Wednesday, December 7, 2016

'Brazil' (1944) BD: An American Writer in Love Blames it on Rio


Chicago-based Olive Films shows that it knows what the heart wants in timing the December 6, 2016 Blu-ray release of the 1944 musical-comedy "Brazil" to coincide with the onset of cold and snowy weather in much of the United States. Another awesome thing about "Brazil" is that leading lady Virginia Bruce  (also known for scads o other great roles that include the titular character in the MUST-SEE 1940 scifi classic "The Invisible Woman") proves that making a terrific "Road" style film does not require any boys.

Bruce plays Lois Lane style American travel writer Nicky Henderson, who flies down to Rio for research for a book on the "real Brazil." One snag is that she is not so-popular in that country based on a prior not-so-nice book titled "How to Marry a Latin" that she wrote. This history makes the job of her assigned guide Rod Walker of the local American embassy challenging.

In true screwball/musical comedy style, Henderson ditching Walker to seek a guide who will show her the real Brazil leads to a typical cute meeting with local celebrity composer Miguel Soares, whom Henderson soon engages.

For his part, Soares is under a tight deadline to compose a new song. Business partner/best friend/roommate/ex pat Everett St. John Everett ((of course) brilliantly played by character actor Edward Everett Horton) having accepted a large payment from a (soon-to-arrive) New York music publisher for unfinished work of Soares further contributes to the hilarity.

The above elements fantastically mesh as Soares devises a comically complex plot to woo Henderson for the asserted reason of national pride, Henderson ventures beyond Rio to discover the true culture of the titular country, Walker frantically tries to keep up, and the music publisher finds himself playing the straight man on his arrival roughly halfway through the film.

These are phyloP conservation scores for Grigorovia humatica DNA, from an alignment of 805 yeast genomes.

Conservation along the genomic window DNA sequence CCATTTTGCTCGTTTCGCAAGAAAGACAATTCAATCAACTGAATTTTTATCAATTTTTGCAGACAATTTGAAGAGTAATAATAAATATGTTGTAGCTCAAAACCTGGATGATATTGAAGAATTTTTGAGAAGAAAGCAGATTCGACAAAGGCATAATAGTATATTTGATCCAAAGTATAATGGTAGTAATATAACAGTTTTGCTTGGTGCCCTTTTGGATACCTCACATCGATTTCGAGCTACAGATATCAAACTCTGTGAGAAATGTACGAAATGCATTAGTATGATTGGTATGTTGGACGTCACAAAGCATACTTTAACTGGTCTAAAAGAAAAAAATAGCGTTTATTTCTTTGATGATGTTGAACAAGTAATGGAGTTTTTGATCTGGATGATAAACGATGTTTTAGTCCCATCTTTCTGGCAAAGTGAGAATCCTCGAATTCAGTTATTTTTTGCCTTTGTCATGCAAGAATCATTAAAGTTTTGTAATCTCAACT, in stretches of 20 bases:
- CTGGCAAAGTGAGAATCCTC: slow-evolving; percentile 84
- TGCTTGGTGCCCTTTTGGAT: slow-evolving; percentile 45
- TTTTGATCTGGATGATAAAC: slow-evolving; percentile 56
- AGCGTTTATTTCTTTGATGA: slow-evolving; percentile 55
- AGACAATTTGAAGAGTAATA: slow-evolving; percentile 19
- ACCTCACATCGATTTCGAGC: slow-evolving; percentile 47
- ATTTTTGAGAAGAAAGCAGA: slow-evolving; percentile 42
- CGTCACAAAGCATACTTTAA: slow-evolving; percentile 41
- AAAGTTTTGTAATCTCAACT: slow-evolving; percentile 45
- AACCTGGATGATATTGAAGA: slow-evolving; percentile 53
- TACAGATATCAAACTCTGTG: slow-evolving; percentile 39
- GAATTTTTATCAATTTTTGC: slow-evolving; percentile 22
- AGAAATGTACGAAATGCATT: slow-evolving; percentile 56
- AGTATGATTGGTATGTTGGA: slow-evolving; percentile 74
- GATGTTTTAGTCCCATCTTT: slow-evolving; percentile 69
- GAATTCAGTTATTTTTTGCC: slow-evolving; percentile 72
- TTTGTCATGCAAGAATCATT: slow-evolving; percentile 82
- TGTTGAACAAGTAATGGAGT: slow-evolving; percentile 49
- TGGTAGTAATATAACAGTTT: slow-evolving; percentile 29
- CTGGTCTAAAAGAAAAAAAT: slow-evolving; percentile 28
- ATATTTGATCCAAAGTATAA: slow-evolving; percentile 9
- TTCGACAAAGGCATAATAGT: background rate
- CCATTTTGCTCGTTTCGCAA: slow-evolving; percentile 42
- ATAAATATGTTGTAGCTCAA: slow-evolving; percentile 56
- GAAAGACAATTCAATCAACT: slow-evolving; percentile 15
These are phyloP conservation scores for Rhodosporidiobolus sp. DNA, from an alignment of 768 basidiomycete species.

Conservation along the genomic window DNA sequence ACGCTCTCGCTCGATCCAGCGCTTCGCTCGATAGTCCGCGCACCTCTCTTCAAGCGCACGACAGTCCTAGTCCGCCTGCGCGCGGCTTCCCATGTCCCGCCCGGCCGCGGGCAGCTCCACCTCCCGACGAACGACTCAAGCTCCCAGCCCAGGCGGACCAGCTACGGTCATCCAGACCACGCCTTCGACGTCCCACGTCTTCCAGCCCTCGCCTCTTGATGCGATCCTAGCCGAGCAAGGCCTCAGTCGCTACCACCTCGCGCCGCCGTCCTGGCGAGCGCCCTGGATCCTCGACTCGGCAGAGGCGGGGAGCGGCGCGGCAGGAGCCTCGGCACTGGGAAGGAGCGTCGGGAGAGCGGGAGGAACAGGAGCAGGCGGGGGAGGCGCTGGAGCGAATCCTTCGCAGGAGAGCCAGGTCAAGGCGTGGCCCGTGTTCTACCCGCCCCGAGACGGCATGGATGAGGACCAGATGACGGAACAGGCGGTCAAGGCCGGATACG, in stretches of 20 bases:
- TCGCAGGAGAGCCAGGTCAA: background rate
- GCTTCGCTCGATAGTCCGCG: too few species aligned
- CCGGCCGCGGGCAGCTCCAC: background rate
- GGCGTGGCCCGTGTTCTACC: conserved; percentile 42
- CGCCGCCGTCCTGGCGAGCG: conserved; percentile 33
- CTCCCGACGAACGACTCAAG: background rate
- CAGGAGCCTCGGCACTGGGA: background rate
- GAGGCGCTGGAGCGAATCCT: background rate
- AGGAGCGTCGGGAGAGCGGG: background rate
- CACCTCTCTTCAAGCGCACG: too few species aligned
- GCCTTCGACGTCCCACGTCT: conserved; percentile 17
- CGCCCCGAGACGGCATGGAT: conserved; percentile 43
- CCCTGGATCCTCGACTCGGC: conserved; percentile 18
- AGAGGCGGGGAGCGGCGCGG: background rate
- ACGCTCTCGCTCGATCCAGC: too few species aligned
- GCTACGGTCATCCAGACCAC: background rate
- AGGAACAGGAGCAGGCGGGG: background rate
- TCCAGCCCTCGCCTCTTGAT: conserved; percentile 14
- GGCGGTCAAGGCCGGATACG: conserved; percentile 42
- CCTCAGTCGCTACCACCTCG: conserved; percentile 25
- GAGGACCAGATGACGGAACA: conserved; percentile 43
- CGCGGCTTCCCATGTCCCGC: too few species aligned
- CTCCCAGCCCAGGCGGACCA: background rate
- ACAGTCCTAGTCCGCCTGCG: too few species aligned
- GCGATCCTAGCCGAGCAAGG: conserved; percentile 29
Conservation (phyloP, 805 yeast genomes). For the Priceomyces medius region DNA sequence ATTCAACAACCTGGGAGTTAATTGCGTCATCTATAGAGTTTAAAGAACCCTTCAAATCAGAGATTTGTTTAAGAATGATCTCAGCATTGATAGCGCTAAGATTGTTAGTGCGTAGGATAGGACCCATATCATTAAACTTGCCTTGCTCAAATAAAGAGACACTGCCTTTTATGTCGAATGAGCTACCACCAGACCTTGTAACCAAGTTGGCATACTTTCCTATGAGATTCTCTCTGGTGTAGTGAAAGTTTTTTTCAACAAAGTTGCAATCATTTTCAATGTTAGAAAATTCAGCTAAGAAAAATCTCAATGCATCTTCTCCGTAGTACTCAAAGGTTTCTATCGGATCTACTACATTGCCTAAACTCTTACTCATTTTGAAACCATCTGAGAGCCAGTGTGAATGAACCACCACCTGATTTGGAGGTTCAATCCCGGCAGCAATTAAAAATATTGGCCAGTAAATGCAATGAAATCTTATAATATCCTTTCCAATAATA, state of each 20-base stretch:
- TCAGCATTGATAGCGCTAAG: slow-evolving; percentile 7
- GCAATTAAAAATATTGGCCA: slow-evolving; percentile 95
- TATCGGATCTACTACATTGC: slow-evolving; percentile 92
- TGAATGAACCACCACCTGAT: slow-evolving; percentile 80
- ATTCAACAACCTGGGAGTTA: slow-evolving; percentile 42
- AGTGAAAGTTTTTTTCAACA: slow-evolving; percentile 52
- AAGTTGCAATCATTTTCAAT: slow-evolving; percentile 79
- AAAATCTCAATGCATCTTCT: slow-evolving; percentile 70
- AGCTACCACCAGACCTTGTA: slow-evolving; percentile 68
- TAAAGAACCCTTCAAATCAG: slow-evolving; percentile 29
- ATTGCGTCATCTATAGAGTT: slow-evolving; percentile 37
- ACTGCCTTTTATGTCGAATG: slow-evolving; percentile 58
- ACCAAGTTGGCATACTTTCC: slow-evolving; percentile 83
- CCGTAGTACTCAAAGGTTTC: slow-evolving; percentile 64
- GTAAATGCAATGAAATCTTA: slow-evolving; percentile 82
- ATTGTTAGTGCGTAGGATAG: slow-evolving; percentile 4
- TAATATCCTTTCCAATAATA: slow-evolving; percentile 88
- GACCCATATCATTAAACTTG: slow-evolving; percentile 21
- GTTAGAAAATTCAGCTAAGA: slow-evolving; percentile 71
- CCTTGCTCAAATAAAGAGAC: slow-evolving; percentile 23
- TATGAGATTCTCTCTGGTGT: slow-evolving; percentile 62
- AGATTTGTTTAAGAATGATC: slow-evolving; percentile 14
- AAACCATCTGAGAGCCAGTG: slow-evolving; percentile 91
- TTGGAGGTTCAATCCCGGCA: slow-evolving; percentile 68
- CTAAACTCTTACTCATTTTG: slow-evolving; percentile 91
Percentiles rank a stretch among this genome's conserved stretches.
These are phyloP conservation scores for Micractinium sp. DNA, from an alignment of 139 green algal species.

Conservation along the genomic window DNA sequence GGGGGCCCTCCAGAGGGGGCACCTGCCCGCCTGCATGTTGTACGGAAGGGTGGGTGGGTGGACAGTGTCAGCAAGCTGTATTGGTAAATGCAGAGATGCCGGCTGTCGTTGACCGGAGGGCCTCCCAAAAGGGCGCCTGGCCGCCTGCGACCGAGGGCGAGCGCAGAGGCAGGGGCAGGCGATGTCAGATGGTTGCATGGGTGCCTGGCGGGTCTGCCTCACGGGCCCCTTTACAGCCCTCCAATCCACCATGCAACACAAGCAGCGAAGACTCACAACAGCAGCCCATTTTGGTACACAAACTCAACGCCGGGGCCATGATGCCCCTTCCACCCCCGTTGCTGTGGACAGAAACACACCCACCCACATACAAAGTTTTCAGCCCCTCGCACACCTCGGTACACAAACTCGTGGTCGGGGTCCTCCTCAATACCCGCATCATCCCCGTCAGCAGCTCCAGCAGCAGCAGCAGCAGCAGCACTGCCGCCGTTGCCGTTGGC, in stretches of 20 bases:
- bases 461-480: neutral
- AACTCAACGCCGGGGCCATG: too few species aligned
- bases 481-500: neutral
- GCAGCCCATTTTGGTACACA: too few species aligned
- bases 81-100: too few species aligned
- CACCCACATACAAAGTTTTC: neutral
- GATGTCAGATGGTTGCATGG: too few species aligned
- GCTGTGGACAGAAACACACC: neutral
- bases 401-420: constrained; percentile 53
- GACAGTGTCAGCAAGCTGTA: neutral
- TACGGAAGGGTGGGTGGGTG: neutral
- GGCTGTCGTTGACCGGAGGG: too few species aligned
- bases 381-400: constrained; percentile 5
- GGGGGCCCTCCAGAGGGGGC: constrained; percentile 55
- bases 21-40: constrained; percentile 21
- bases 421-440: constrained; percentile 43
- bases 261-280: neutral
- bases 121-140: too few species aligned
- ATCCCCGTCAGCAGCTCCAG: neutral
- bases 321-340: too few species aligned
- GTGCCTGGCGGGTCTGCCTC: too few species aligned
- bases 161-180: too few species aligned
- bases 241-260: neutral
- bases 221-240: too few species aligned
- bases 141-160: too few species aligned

These elements additionally set the scene (pun intended) for the lavish musical numbers that are standard for these movies. These include Walker taking Henderson to night clubs providing a forum for dancing team Velaz & Yolanda, whom Olive shares are "the King and the Queen of the Tango," and cowboy singing star Roy Rogers to do their things.

One number that has happy peasants joyfully dancing as they pick coffee beans is especially reminiscent of the era and the type of scenes that killjoy unduly PC types in 2016 bother.

The comedy elements are equally predictable but just as entertaining as the musical portions of our program. Of course, Henderson learns that Soares is playing her for a fool. However, it is equally predictable that he really loves her and that they end up together in the end.

This textbook example of the musical comedies during the Golden Age of Hollywood nicely remind of us the way that they used to make 'em. The wisecracking, G-rated courting and squabbling, and extravagant song-and-dance numbers allow all of us to forget forget our troubles and chase our blues away.

Anyone with questions or comments regarding "Brazil" is strongly encouraged to email me; you can also connect on Twitter via @tvdvdguy.